Campaign Brief Asia asks two creative thinkers from the region to highlight recent great work that caught their eye from around Asia and globally. Creative Circle contributors this week are Jessica Tan (above left) and Jax Jung (right).
Digital Creative Director
Asia: My pick for Asia is an anthology of films from SK-II STUDIO that celebrates their longstanding #ChangeDestiny purpose, and features six female athletes, including gymnast Simone Biles, and table tennis player Kasumi Ishikawa, as part of their campaign for the Tokyo Olympics. The films are visually stunning, using styles from anime to futuristic 3D to depict the women facing down fears and obstacles that have grown into larger than life monsters: their personal kaijus. In particular, I love the film with surfer Mahina Maeda: it is a beautifully edited film that plucks expertly at the tension between traditional societal expectations and the freedom of diving headlong into the thundering waves that call to us.
This is a great example of purpose-driven, creative communication from SK-II. The universal human stories connect deeply with customers who now expect companies to be more responsible and conscientious about the impact they have on society. Beyond the films, there are also virtual and physical pop-up activations, and a charity pledge to help tackle social pressures impacting women today through the power of film and storytelling. Bravo!
Global: Virtual production is not new: brands like Volkswagen, BMW and Garena have embraced it in recent ads as a more sustainable and flexible alternative to expensive on-location shoots. This is powered by breakneck advancements in game engines, driving ever more realistic environments and animation in real-time.
In an exciting recent development, Unreal Engine, the leading game engine behind Fortnite, has released early access to Metahuman Creator, their new online tool which allows users to create realistic digital humans in minutes. While I don’t feel the uncanny valley has been completely conquered, the characters are very realistic since they are based on scanned data. More impressively, they can be customised to great detail and animated in real-time. This is a great advancement on a historically difficult problem and I can’t wait to see future applications of this technology.
Global Creative Director
Asia: Judging a batch of advertising shows this year, there has been a handful of ideas I’ve seen that tackles the marketing challenges of advertising amongst the year affected by the global pandemic. There has been so many genius ideas that have impacted lives, changed perception, and solved creative solutions to a much changed industry. As I found myself judging the work that had more meaning, more value, more sympathy, I couldn’t help but to remember the campaigns that just made me laugh. At the end of the day, 2020 was a year everyone wants to get rid of right?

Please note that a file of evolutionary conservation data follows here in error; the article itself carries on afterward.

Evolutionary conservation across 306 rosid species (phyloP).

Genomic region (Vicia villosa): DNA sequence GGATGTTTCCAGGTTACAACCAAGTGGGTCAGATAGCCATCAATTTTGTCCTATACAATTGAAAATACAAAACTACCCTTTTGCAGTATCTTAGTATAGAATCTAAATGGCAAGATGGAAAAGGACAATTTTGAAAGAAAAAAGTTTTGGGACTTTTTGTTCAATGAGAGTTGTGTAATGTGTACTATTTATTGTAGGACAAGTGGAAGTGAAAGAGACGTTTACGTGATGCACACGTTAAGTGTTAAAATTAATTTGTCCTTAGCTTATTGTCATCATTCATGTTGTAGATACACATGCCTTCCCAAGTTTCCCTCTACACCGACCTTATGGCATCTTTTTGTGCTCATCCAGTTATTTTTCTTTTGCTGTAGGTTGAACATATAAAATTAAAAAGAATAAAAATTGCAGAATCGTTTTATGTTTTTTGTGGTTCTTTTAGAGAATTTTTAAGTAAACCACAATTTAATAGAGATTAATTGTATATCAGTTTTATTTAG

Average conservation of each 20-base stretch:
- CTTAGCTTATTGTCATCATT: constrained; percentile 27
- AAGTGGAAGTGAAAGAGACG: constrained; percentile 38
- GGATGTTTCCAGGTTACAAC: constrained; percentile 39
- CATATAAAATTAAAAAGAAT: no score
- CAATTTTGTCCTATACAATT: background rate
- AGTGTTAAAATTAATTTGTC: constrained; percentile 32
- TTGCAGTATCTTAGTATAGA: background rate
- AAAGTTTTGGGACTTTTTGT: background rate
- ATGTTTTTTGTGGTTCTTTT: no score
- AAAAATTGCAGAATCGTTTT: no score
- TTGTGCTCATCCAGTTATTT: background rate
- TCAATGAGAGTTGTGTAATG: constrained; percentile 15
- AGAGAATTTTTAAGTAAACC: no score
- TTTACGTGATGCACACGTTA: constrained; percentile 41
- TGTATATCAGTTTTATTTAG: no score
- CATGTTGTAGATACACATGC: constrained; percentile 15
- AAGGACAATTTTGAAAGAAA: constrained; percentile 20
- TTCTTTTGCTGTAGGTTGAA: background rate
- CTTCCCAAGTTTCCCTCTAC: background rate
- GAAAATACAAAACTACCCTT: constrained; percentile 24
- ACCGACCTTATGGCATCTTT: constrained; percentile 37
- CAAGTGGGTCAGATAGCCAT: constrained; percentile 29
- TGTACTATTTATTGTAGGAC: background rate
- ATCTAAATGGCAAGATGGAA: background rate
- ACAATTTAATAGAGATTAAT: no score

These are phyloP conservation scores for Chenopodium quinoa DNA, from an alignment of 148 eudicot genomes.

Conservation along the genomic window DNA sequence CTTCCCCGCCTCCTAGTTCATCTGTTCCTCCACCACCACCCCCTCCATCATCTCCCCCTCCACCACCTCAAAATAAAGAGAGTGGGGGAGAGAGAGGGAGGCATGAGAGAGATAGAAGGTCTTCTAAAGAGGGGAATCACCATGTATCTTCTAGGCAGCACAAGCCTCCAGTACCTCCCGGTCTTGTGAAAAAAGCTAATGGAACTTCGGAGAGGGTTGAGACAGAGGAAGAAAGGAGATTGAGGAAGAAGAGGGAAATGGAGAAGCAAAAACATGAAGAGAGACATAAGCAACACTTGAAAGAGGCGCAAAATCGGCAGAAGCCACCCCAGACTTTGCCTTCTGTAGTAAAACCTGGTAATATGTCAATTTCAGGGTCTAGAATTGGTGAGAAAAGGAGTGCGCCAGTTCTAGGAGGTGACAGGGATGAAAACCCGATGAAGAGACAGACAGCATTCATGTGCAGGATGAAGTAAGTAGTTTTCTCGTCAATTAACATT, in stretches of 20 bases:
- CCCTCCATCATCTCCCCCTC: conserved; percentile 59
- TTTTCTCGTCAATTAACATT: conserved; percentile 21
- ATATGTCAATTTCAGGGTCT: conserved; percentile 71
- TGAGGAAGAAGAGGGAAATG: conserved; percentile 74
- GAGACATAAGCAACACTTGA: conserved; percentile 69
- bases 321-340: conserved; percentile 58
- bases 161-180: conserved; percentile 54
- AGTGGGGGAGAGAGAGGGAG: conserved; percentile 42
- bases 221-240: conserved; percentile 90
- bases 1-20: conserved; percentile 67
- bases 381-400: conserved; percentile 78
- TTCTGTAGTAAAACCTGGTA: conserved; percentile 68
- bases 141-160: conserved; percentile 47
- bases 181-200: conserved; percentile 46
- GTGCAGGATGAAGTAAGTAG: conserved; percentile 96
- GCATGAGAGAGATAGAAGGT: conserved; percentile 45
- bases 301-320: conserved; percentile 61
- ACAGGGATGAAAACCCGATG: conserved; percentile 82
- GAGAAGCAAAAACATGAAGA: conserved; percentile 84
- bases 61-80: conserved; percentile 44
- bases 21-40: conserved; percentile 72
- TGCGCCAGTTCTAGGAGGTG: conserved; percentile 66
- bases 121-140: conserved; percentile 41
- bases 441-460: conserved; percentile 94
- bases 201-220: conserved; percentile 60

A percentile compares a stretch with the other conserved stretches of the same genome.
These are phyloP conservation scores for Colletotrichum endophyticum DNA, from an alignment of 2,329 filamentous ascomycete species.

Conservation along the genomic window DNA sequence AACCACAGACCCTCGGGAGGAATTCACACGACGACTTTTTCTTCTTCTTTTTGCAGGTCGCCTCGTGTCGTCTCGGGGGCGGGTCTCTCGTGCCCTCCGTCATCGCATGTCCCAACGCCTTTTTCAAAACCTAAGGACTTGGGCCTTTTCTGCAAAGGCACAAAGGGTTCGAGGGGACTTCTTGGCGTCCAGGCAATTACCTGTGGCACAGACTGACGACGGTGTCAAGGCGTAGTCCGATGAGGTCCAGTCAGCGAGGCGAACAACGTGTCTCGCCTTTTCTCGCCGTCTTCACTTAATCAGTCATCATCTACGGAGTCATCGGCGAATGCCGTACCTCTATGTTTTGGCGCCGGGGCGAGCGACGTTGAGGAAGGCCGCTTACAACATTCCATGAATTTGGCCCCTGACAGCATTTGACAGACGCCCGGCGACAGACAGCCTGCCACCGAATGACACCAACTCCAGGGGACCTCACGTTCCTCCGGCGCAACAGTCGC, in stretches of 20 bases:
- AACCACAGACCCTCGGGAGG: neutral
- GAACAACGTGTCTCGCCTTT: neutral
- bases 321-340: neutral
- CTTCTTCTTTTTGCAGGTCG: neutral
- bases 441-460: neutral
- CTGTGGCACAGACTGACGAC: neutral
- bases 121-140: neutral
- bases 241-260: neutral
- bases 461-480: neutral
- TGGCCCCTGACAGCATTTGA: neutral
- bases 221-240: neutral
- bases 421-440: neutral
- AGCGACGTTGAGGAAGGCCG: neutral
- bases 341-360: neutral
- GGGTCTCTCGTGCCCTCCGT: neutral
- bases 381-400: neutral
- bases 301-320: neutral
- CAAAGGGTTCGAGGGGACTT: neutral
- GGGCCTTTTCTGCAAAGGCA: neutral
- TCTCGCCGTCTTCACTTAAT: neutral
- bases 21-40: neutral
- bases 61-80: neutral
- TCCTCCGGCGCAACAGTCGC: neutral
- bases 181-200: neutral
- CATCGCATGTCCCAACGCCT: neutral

One of my picks for best work coming out of Asia goes to Ogilvy Hong Kong for the Pizza Hut x IKEA SÄVA campaign. It’s a brilliant collaboration between two brands. IKEA and Pizza Hut Hong Kong had partnered on a new pizza recipe that uses IKEA’s famous meatballs as a topping. But the collaboration didn’t stop there — it also includes a life-size version of the tiny table that comes in pizza boxes called SÄVA. The special edition pizza-themed furniture came in flat-packed inside a pizza box. The case film was witty, and the craft and presentation was an added bonus. I couldn’t help but to feel jealous of this campaign and wish I had done it first. It’s so simple, like why didn’t I think of that?
The partnership couldn’t have happened at a better time, where everyone was forced to stay home, eat at home, work at home. Pizza and a fun piece of furniture from Ikea would have definitely been what everyone needed. Kudos to the team who brought this match-made-in-heaven collaboration to life. And thank you for keeping a sense of humor during the roughest pandemic year.
Global: Not only has Pizza Hut and Ikea furniture win my heart over during the year of the pandemic. How can anyone get used to work life on endless zoom meeting calls? Those calls that would have been done an hour ago if we were all in one place, now becomes a new norm as we shift our focus onto a screen. A global favorite of mine was The Coors Light Clone Machine by Leo Burnett that allowed you to create 30 second looping videos of themselves acting engaged in a conversation. The Zoom background captured you pretending to attend (and stay focused) during the meeting so that you can actually grab a beer and sit back and have your cloned-self attend to your needs. It’s entertaining, clever, simple and really tapped into a human insight of video-conferencing fatigue. Again, a lot of great work coming out of 2020, but the ones I remember the most are the ones that made me smile or laugh. Definitely, a campaign I wish I’ve done.
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